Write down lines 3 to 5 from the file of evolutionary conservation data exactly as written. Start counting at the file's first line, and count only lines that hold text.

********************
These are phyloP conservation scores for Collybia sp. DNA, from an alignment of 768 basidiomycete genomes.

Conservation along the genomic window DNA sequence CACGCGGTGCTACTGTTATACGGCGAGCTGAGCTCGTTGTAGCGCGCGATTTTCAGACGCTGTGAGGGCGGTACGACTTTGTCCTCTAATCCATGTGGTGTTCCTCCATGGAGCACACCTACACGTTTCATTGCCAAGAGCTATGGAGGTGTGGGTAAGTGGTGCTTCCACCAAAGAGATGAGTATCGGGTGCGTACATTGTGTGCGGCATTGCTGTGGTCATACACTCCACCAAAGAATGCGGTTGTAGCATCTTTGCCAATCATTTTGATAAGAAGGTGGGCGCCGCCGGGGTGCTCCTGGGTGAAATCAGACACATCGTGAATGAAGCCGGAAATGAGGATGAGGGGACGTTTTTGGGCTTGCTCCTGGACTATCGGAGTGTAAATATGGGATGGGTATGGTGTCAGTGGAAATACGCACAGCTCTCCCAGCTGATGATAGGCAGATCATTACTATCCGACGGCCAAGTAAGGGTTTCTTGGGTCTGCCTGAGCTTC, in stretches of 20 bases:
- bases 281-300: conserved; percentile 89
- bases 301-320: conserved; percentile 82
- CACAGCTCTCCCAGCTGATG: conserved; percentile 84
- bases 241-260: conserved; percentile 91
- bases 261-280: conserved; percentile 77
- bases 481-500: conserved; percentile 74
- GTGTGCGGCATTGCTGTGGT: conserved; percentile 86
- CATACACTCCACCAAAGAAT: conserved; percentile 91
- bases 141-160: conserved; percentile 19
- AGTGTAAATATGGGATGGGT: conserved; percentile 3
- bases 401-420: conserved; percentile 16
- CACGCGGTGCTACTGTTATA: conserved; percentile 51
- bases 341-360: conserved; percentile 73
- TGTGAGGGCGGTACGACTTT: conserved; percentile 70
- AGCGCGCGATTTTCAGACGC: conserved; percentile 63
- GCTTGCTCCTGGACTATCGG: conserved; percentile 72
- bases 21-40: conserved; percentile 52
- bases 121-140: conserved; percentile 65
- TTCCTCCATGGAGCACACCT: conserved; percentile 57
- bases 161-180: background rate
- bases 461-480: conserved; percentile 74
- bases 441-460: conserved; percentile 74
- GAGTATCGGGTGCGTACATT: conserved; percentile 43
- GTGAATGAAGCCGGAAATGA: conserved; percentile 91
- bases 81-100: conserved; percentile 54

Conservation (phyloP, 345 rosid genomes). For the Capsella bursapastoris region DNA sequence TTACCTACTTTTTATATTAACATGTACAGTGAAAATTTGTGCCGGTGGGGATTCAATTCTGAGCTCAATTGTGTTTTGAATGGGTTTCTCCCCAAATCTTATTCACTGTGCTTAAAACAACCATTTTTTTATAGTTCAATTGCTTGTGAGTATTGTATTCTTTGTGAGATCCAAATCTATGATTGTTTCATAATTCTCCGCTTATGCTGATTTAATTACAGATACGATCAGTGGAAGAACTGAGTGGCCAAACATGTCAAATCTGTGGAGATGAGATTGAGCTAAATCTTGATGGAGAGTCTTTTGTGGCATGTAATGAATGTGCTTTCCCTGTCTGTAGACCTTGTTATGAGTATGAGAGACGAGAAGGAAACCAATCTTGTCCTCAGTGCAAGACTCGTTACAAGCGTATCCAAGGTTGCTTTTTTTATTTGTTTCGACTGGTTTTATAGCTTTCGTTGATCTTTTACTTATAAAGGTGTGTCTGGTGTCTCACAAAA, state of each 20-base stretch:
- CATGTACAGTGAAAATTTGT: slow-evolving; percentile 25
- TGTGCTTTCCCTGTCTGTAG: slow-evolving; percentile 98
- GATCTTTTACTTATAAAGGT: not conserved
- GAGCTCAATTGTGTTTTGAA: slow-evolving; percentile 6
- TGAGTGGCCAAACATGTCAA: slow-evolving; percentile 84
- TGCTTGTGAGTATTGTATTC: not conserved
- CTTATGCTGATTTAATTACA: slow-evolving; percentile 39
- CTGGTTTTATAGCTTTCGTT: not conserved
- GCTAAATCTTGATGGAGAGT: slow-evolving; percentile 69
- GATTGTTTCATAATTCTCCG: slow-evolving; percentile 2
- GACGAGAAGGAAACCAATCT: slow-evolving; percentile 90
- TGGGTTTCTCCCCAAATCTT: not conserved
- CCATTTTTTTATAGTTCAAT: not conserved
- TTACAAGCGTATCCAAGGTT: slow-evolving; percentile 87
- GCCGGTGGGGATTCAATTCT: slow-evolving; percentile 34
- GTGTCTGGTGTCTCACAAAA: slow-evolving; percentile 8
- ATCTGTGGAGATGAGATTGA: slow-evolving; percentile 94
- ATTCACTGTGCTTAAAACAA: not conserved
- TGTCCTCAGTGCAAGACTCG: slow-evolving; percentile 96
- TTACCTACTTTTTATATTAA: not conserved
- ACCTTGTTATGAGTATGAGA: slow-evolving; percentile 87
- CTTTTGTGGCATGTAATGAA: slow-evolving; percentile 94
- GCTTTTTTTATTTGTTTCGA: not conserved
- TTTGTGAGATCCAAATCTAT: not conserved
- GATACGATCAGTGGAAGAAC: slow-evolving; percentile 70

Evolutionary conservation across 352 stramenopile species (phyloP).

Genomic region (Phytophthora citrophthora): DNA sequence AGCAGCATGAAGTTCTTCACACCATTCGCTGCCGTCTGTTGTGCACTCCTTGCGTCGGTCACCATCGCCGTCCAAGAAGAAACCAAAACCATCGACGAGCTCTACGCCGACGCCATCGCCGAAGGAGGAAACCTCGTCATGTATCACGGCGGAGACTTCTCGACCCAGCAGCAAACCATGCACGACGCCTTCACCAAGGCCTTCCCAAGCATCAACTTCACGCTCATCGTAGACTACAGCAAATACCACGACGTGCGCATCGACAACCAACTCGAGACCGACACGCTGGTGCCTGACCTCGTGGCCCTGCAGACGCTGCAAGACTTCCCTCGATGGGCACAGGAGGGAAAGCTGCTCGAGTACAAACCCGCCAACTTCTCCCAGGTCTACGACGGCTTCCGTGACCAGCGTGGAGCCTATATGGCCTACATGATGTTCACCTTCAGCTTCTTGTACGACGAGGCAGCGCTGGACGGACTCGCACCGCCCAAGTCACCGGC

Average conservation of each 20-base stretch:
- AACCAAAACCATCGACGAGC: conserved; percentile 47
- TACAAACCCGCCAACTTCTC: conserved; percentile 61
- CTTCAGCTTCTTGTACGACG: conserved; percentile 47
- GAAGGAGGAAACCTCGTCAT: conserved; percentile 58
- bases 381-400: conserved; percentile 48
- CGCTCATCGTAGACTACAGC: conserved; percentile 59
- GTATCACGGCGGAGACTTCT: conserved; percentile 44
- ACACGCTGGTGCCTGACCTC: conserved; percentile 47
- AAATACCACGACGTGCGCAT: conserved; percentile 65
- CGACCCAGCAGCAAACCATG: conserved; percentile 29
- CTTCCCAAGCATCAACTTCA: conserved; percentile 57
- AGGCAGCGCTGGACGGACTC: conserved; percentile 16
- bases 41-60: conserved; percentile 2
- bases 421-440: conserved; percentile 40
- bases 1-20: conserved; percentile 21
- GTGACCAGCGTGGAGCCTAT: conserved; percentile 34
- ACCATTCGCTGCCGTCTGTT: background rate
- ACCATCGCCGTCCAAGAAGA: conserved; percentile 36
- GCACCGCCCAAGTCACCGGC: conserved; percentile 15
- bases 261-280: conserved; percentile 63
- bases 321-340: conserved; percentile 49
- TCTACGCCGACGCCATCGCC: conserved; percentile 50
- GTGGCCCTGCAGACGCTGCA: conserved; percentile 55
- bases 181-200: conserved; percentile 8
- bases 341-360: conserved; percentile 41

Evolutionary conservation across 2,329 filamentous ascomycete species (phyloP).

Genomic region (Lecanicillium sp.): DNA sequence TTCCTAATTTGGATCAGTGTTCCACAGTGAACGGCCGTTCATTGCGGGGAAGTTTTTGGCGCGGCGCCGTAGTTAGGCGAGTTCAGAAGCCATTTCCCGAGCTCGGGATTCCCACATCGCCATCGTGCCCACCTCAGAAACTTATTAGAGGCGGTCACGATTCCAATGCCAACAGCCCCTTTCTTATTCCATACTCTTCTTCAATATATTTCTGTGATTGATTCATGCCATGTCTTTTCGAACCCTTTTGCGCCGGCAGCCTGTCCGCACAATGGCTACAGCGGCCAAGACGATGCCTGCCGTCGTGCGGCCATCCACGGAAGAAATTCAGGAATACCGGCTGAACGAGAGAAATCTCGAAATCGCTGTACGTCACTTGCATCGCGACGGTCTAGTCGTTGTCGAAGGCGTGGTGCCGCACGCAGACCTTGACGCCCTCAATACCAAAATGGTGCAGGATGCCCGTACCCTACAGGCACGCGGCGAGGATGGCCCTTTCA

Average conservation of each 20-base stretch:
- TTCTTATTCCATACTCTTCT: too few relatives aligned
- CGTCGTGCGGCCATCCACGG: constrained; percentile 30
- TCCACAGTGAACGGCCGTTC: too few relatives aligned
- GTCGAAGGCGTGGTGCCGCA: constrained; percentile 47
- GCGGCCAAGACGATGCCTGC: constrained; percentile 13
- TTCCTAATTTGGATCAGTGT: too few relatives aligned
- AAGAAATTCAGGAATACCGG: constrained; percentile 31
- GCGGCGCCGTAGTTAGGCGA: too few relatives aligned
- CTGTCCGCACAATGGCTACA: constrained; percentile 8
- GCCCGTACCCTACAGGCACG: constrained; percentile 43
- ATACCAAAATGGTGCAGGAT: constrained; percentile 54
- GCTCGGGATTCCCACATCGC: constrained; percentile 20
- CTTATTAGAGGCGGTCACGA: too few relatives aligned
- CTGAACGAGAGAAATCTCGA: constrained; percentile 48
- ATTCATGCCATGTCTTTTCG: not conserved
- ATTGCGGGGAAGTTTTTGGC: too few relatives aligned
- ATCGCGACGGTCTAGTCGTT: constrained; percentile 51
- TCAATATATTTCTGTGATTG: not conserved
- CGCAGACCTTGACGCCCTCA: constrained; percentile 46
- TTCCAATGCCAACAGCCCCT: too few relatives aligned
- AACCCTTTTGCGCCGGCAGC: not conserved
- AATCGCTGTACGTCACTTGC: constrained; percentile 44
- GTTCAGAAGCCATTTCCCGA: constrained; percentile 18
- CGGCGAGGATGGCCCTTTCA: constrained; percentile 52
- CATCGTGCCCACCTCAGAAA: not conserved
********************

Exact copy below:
- bases 281-300: conserved; percentile 89
- bases 301-320: conserved; percentile 82
- CACAGCTCTCCCAGCTGATG: conserved; percentile 84